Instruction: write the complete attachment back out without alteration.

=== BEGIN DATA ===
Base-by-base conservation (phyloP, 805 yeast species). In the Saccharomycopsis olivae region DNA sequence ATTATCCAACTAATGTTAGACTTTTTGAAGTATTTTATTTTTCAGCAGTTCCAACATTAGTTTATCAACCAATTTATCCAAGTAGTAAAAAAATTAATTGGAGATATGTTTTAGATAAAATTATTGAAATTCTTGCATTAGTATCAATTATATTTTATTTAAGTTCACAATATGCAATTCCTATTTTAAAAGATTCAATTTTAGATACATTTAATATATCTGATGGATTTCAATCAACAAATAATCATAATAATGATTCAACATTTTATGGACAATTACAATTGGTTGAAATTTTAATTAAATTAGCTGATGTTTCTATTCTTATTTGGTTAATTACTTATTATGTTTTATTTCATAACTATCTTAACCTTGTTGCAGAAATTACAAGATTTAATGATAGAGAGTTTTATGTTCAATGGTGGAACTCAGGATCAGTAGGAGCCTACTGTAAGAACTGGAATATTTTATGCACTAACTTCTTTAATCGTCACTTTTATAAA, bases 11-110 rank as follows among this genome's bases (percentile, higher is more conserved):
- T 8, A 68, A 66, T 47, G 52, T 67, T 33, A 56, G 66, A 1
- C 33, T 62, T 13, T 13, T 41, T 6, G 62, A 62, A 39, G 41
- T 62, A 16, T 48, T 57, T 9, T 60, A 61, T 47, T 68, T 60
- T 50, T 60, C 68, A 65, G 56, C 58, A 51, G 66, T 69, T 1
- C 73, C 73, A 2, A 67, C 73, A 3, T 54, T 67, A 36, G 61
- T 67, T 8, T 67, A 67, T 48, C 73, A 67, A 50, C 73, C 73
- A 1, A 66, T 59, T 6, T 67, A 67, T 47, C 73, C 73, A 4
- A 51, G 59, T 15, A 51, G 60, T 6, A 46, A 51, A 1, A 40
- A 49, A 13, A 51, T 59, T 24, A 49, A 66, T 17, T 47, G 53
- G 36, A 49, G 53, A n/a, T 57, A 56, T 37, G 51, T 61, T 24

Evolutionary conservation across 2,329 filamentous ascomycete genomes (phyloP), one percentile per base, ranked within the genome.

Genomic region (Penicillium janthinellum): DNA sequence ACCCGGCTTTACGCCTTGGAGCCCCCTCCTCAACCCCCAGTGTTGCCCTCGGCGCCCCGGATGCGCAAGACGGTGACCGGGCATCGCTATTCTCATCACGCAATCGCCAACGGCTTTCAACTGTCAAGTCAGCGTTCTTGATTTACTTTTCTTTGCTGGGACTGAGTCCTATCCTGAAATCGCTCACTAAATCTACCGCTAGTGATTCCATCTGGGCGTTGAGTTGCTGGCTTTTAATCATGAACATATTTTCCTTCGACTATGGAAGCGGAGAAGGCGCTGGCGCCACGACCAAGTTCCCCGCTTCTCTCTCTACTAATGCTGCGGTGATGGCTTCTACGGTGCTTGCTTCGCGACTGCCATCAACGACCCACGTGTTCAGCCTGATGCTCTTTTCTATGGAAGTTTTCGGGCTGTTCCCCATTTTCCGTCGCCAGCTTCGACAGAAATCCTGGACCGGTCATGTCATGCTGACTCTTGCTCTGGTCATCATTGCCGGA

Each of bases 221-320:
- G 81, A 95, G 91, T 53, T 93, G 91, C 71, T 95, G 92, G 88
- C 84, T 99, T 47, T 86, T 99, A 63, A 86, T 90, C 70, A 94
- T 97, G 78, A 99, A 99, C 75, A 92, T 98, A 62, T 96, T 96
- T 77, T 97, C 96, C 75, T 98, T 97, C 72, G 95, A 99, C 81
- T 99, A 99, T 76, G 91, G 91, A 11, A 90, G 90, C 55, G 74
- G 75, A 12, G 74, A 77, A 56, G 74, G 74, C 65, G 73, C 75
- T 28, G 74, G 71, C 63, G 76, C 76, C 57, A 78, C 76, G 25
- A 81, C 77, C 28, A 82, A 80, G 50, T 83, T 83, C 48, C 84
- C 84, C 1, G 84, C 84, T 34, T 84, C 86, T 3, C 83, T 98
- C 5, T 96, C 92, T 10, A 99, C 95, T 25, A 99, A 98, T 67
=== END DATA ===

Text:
Base-by-base conservation (phyloP, 805 yeast species). In the Saccharomycopsis olivae region DNA sequence ATTATCCAACTAATGTTAGACTTTTTGAAGTATTTTATTTTTCAGCAGTTCCAACATTAGTTTATCAACCAATTTATCCAAGTAGTAAAAAAATTAATTGGAGATATGTTTTAGATAAAATTATTGAAATTCTTGCATTAGTATCAATTATATTTTATTTAAGTTCACAATATGCAATTCCTATTTTAAAAGATTCAATTTTAGATACATTTAATATATCTGATGGATTTCAATCAACAAATAATCATAATAATGATTCAACATTTTATGGACAATTACAATTGGTTGAAATTTTAATTAAATTAGCTGATGTTTCTATTCTTATTTGGTTAATTACTTATTATGTTTTATTTCATAACTATCTTAACCTTGTTGCAGAAATTACAAGATTTAATGATAGAGAGTTTTATGTTCAATGGTGGAACTCAGGATCAGTAGGAGCCTACTGTAAGAACTGGAATATTTTATGCACTAACTTCTTTAATCGTCACTTTTATAAA, bases 11-110 rank as follows among this genome's bases (percentile, higher is more conserved):
- T 8, A 68, A 66, T 47, G 52, T 67, T 33, A 56, G 66, A 1
- C 33, T 62, T 13, T 13, T 41, T 6, G 62, A 62, A 39, G 41
- T 62, A 16, T 48, T 57, T 9, T 60, A 61, T 47, T 68, T 60
- T 50, T 60, C 68, A 65, G 56, C 58, A 51, G 66, T 69, T 1
- C 73, C 73, A 2, A 67, C 73, A 3, T 54, T 67, A 36, G 61
- T 67, T 8, T 67, A 67, T 48, C 73, A 67, A 50, C 73, C 73
- A 1, A 66, T 59, T 6, T 67, A 67, T 47, C 73, C 73, A 4
- A 51, G 59, T 15, A 51, G 60, T 6, A 46, A 51, A 1, A 40
- A 49, A 13, A 51, T 59, T 24, A 49, A 66, T 17, T 47, G 53
- G 36, A 49, G 53, A n/a, T 57, A 56, T 37, G 51, T 61, T 24

Evolutionary conservation across 2,329 filamentous ascomycete genomes (phyloP), one percentile per base, ranked within the genome.

Genomic region (Penicillium janthinellum): DNA sequence ACCCGGCTTTACGCCTTGGAGCCCCCTCCTCAACCCCCAGTGTTGCCCTCGGCGCCCCGGATGCGCAAGACGGTGACCGGGCATCGCTATTCTCATCACGCAATCGCCAACGGCTTTCAACTGTCAAGTCAGCGTTCTTGATTTACTTTTCTTTGCTGGGACTGAGTCCTATCCTGAAATCGCTCACTAAATCTACCGCTAGTGATTCCATCTGGGCGTTGAGTTGCTGGCTTTTAATCATGAACATATTTTCCTTCGACTATGGAAGCGGAGAAGGCGCTGGCGCCACGACCAAGTTCCCCGCTTCTCTCTCTACTAATGCTGCGGTGATGGCTTCTACGGTGCTTGCTTCGCGACTGCCATCAACGACCCACGTGTTCAGCCTGATGCTCTTTTCTATGGAAGTTTTCGGGCTGTTCCCCATTTTCCGTCGCCAGCTTCGACAGAAATCCTGGACCGGTCATGTCATGCTGACTCTTGCTCTGGTCATCATTGCCGGA

Each of bases 221-320:
- G 81, A 95, G 91, T 53, T 93, G 91, C 71, T 95, G 92, G 88
- C 84, T 99, T 47, T 86, T 99, A 63, A 86, T 90, C 70, A 94
- T 97, G 78, A 99, A 99, C 75, A 92, T 98, A 62, T 96, T 96
- T 77, T 97, C 96, C 75, T 98, T 97, C 72, G 95, A 99, C 81
- T 99, A 99, T 76, G 91, G 91, A 11, A 90, G 90, C 55, G 74
- G 75, A 12, G 74, A 77, A 56, G 74, G 74, C 65, G 73, C 75
- T 28, G 74, G 71, C 63, G 76, C 76, C 57, A 78, C 76, G 25
- A 81, C 77, C 28, A 82, A 80, G 50, T 83, T 83, C 48, C 84
- C 84, C 1, G 84, C 84, T 34, T 84, C 86, T 3, C 83, T 98
- C 5, T 96, C 92, T 10, A 99, C 95, T 25, A 99, A 98, T 67